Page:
Control of bud activation by an auxin transport switch

Proc Natl Acad Sci U S A. 2009 Oct 13;106(41):17431-6. doi: 10.1073/pnas.0906696106. Epub 2009 Sep 24.


In many plant species only a small proportion of buds yield branches. Both the timing and extent of bud activation are tightly regulated to produce specific branching architectures. For example, the primary shoot apex can inhibit the activation of lateral buds. This process is termed apical dominance and is dependent on the plant hormone auxin moving down the main stem in the polar auxin transport stream. We use a computational model and mathematical analysis to show that apical dominance can be explained in terms of an auxin transport switch established by the temporal precedence between competing auxin sources. Our model suggests a mechanistic basis for the indirect action of auxin in bud inhibition and captures the effects of diverse genetic and physiological manipulations. In particular, the model explains the surprising observation that highly branched Arabidopsis phenotypes can exhibit either high or low auxin transport.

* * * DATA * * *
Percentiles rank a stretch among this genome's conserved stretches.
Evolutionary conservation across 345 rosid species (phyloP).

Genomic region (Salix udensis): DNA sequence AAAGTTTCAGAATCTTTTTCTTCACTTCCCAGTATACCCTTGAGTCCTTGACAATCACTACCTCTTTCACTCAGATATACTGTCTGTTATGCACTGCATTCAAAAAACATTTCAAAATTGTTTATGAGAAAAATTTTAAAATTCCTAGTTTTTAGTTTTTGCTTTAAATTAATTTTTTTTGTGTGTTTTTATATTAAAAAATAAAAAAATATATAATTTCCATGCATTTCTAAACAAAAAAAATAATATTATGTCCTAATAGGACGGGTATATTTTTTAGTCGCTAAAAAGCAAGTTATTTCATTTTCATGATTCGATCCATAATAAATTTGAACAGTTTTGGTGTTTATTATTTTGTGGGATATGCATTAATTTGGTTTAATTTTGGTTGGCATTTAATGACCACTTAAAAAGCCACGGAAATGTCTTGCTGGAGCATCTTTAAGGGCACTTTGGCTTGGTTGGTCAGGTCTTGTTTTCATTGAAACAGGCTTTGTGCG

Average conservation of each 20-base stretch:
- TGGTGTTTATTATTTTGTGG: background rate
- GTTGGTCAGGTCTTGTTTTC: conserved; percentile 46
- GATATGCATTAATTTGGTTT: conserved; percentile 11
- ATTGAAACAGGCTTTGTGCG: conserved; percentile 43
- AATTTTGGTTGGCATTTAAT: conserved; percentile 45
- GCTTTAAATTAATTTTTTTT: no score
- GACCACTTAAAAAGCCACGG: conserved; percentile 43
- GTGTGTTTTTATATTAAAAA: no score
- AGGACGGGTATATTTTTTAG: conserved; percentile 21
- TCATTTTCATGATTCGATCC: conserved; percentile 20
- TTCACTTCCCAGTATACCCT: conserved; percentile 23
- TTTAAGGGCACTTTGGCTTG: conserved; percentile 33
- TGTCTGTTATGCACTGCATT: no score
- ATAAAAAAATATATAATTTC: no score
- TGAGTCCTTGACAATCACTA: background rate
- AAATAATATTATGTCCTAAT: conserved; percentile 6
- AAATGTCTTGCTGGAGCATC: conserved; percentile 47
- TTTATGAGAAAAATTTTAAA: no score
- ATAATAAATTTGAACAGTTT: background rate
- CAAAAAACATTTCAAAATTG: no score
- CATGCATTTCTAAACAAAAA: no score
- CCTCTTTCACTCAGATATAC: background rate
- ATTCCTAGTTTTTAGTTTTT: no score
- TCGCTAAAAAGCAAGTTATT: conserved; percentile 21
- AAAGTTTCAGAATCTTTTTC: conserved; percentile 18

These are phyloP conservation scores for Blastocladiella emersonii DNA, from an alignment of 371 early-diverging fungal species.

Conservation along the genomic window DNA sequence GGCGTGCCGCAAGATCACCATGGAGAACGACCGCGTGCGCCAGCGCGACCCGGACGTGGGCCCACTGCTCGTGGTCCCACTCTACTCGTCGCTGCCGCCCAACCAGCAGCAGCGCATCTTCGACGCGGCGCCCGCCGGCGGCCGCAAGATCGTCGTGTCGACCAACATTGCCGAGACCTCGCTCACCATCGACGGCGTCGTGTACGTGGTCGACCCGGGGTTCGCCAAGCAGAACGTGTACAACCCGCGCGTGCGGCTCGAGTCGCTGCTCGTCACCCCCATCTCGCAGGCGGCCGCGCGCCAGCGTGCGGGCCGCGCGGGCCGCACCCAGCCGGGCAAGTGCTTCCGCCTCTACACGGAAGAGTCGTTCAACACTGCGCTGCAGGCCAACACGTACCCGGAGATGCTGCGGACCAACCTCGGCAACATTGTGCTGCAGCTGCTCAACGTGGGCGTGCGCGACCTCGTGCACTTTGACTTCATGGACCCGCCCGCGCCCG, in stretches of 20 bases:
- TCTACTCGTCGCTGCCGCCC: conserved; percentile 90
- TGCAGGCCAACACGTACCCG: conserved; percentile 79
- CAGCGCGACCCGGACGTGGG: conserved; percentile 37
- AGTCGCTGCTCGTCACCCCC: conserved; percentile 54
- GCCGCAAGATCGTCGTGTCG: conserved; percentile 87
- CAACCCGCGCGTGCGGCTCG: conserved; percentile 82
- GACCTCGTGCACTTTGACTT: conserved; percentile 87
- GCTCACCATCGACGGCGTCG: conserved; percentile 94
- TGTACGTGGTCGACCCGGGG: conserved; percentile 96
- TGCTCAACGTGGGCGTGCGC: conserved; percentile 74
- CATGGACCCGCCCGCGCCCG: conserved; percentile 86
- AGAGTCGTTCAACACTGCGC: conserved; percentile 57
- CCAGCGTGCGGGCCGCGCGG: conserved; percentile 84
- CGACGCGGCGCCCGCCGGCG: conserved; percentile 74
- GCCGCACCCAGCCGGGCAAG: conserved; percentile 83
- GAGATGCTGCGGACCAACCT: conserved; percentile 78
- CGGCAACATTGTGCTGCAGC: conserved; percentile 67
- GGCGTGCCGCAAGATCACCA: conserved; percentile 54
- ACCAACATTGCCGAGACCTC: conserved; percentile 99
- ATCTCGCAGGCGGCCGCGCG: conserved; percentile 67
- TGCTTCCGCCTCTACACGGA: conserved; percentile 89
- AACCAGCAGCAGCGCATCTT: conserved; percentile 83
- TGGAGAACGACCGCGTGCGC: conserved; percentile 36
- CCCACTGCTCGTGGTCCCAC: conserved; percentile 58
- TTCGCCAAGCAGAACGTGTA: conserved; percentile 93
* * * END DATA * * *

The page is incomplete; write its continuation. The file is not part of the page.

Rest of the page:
Publication types

  • Research Support, Non-U.S. Gov't

MeSH terms

  • Biological Transport
  • Computer Simulation
  • Flowers / physiology
  • Homeostasis
  • Indoleacetic Acids / metabolism*
  • Kinetics
  • Meristem / physiology
  • Models, Biological
  • Plant Physiological Phenomena*
  • Plant Roots / physiology
  • Plant Shoots / physiology


  • Indoleacetic Acids